A big hug.

NURA said...

hallo
Sunshine and Baba,
thank for visit in S.A and follow me,
I follow back.
nice day,,

CountryDreaming said...

Have only come across an abandoned clothesline here in America way out in the countryside ... oh, unless you count Amish Country. There I've seen the old-fashioned dresses, pants, nightshirts, and underwear flapping in the breeze as though I were living in the 1800's. Have seen clothes being cleaned outside in India only on "The Amazing Race" TV show. When I was a summer school student in Spain, I washed my own clothes with cold water and much rubbing by hand in a boardinghouse sink. Forgot how I dried them. And just dried clothes all over my apartment hanging from racks, chairs, and bathtub pole due to a mishap with the apartment washing machine which thoroughly waterlogged my clothes! Nice meeting you, and thanks for sharing the stories of your experiences here.

AntokZ said...

nice article


Berkunjung dan ditunggu kunjungan baliknya makasih
Salam Blogger
:D

Reiki by shiko said...

Hello

How are you!

Always Thank you!

anita said...

Whew. You're back. I went looking for you and kept getting an error message.

Kittie Howard said...

"...dunking her ice-stiff red and white hands in much the same manner that she used to speed-thaw a chicken." OMG! I could so see my grandmother in the kitchen! Thank you, thank you! Your writing style and your memories are treasures. And, I thought you were in India. I adore India and long to return. Write on!

Explore Germany said...

nice story..we always hang our clothes outside when it is summer..not the cold winter in germany is impossible to do it.. happy weekend!

Euroangel said...

just got our washing machine yesterday...I am almost done with our laundry...our washing machine was broke 3 weeks ago and the one we ordered just came yesterday..lot of works..thanks for the visit in one of my sites.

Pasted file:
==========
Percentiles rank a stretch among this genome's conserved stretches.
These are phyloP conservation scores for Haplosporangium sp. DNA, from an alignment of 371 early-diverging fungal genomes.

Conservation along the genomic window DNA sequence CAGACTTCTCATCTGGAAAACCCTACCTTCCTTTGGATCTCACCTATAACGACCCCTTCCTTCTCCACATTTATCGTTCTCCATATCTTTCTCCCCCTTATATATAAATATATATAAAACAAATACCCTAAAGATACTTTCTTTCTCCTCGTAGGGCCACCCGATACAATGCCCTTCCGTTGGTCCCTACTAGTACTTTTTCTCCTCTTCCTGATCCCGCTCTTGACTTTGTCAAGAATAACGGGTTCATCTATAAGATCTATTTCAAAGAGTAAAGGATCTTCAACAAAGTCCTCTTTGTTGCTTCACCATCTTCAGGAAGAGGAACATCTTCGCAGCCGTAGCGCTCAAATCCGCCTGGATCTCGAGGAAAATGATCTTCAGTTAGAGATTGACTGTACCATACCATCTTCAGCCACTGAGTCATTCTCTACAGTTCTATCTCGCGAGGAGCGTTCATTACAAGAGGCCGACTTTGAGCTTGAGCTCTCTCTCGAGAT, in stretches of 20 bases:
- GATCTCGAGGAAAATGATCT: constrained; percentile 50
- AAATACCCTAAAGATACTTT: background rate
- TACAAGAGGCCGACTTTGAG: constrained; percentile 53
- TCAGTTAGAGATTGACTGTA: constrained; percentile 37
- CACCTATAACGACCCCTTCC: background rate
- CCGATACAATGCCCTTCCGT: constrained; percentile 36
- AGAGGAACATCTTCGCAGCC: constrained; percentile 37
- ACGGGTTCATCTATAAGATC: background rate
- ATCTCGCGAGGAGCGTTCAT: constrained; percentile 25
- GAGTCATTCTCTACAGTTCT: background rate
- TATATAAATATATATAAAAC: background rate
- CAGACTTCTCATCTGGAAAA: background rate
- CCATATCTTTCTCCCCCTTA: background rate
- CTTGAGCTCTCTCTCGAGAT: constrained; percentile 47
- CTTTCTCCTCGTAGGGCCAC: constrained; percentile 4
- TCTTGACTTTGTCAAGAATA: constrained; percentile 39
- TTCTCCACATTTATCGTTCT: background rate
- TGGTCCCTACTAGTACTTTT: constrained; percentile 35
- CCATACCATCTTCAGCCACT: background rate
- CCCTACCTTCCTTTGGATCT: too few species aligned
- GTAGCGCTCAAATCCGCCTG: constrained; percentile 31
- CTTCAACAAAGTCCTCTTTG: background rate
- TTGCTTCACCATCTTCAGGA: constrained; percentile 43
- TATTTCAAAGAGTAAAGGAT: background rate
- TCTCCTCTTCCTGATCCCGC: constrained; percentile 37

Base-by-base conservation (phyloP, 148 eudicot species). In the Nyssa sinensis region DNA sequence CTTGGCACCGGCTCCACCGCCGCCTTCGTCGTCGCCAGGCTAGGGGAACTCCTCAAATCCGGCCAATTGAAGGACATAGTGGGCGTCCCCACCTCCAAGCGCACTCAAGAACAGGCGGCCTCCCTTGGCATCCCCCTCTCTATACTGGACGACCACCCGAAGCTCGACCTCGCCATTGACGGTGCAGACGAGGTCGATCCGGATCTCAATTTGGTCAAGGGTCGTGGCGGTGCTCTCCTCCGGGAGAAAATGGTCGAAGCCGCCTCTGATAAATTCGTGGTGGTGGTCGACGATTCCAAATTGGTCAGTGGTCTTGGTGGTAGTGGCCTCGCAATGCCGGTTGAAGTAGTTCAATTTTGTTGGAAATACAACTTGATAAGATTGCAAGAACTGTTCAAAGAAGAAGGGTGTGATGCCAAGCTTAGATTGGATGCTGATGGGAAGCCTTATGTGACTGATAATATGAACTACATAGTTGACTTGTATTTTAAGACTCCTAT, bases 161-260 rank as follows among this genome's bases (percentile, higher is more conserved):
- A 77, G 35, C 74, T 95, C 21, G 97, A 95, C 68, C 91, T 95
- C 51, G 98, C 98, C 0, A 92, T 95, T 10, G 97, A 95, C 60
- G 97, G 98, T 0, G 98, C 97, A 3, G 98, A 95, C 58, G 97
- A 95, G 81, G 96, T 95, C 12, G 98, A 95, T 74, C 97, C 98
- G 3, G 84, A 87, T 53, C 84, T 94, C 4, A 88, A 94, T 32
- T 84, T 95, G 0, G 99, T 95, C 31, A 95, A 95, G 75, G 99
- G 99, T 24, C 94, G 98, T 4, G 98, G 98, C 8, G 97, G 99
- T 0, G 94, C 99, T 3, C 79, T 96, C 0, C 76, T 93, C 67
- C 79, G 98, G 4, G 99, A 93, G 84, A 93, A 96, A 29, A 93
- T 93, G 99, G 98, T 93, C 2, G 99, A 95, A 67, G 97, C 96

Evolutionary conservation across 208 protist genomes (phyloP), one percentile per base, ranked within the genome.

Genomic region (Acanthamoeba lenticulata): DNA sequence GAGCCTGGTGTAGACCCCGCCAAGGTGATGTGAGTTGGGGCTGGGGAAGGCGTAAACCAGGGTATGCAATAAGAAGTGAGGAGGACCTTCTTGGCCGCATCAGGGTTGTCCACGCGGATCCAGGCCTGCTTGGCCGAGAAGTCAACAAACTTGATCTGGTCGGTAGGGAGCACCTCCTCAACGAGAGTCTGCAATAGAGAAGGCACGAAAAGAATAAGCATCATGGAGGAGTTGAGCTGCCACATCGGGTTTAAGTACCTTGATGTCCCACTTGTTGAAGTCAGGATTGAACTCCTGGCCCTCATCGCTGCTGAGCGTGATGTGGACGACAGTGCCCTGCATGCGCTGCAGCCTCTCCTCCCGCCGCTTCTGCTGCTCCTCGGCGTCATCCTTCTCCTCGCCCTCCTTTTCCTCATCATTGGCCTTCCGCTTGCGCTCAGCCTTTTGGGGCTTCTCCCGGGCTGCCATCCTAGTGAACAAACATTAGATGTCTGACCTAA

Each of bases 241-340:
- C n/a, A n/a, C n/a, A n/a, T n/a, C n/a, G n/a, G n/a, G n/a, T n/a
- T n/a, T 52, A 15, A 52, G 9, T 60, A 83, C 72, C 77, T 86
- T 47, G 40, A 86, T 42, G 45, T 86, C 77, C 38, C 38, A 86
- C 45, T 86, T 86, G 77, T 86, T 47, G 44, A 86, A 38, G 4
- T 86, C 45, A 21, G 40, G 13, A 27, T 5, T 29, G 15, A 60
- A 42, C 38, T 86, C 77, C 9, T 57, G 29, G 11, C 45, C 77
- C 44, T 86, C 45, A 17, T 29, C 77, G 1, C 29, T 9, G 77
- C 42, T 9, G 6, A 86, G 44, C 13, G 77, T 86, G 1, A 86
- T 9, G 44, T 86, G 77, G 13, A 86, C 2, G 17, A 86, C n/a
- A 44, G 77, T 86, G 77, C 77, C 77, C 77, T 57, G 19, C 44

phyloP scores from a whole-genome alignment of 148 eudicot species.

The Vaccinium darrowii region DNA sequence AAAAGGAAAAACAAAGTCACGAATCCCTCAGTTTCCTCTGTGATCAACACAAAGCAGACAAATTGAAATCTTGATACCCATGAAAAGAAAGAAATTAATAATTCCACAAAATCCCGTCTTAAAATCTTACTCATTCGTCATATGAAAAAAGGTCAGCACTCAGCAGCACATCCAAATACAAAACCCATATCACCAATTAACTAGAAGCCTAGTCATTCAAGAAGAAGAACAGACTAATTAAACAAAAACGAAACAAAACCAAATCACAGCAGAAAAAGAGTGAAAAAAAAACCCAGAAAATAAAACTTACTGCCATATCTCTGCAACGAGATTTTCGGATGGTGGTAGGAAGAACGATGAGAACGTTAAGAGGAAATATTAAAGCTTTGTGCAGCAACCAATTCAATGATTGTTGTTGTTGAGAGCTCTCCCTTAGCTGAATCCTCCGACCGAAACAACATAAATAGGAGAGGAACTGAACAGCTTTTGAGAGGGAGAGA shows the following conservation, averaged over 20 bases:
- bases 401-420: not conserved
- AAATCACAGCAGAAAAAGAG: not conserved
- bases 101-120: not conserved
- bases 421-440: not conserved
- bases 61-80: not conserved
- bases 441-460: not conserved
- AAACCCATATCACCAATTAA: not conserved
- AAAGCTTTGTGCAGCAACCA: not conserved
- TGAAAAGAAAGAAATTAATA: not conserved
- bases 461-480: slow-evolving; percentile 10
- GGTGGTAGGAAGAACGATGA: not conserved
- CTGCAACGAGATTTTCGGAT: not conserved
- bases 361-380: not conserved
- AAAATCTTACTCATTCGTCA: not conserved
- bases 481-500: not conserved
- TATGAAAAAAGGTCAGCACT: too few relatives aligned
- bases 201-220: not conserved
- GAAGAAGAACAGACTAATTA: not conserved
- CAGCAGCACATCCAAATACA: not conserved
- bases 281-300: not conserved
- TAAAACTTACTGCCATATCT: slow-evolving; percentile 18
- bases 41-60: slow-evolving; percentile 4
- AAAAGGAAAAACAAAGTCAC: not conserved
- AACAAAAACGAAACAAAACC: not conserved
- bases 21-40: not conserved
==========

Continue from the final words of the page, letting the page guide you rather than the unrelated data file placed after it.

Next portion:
Charlotte said...

I have always loved the clothesline smell, too. If there is a spot for it where I live, I always put one up and try to dry at least a part of my weekly loads. Although usually only in spring, summer, and fall. I use the dryer all the time in the winter. I don't love the smell THAT much!

Valerie said...

I haven't heard "warshing" in years. My dad always used to say it that way and my mother would correct him. He said it that way all the years while I was growing up, but he has seemed to get used to saying "washing" now.

(Found you on Mormon Mommy blogs)

Peter said...

I grew up in India not far from the famous Loyola College in the 1960's. I remember with freshness and clarity even though we had all the comforts of an upper middle class family, my mom hung clothes outside. My wonderful American wife who grew up in MA does the same inspite of machine taking over human beings. And can you believe I refused to allow our children to use calculators in schools so they know to think and calculate mentally. A pertinent question is: Is technology for man or man for technology.

Madama said...

Thanks for your thoughts, Peter. I know right where Loyola is here in Chennai--can't miss it! You bring up a valid point about technology. The pace of the world seems to have sped up as a result and often it is too fast for me.

Cloudia said...

Aloha from Honolulu
Comfort Spiral

><}}(°>

Clipped Wings said...

I remember clothes lines and clothes pins in mouth. Mom always hung the wash outside when I was a child and I would help her when I got older. I think sometimes in winter part of the laundry was hung on a fold out dryer over the floor furnace. Wonderful story to read.

Red Nomad OZ said...

Nearly every home downunder here in Australia has a clothesline! I use the dryer as a last resort - but I might think twice if I had to deal with a harsh winter!!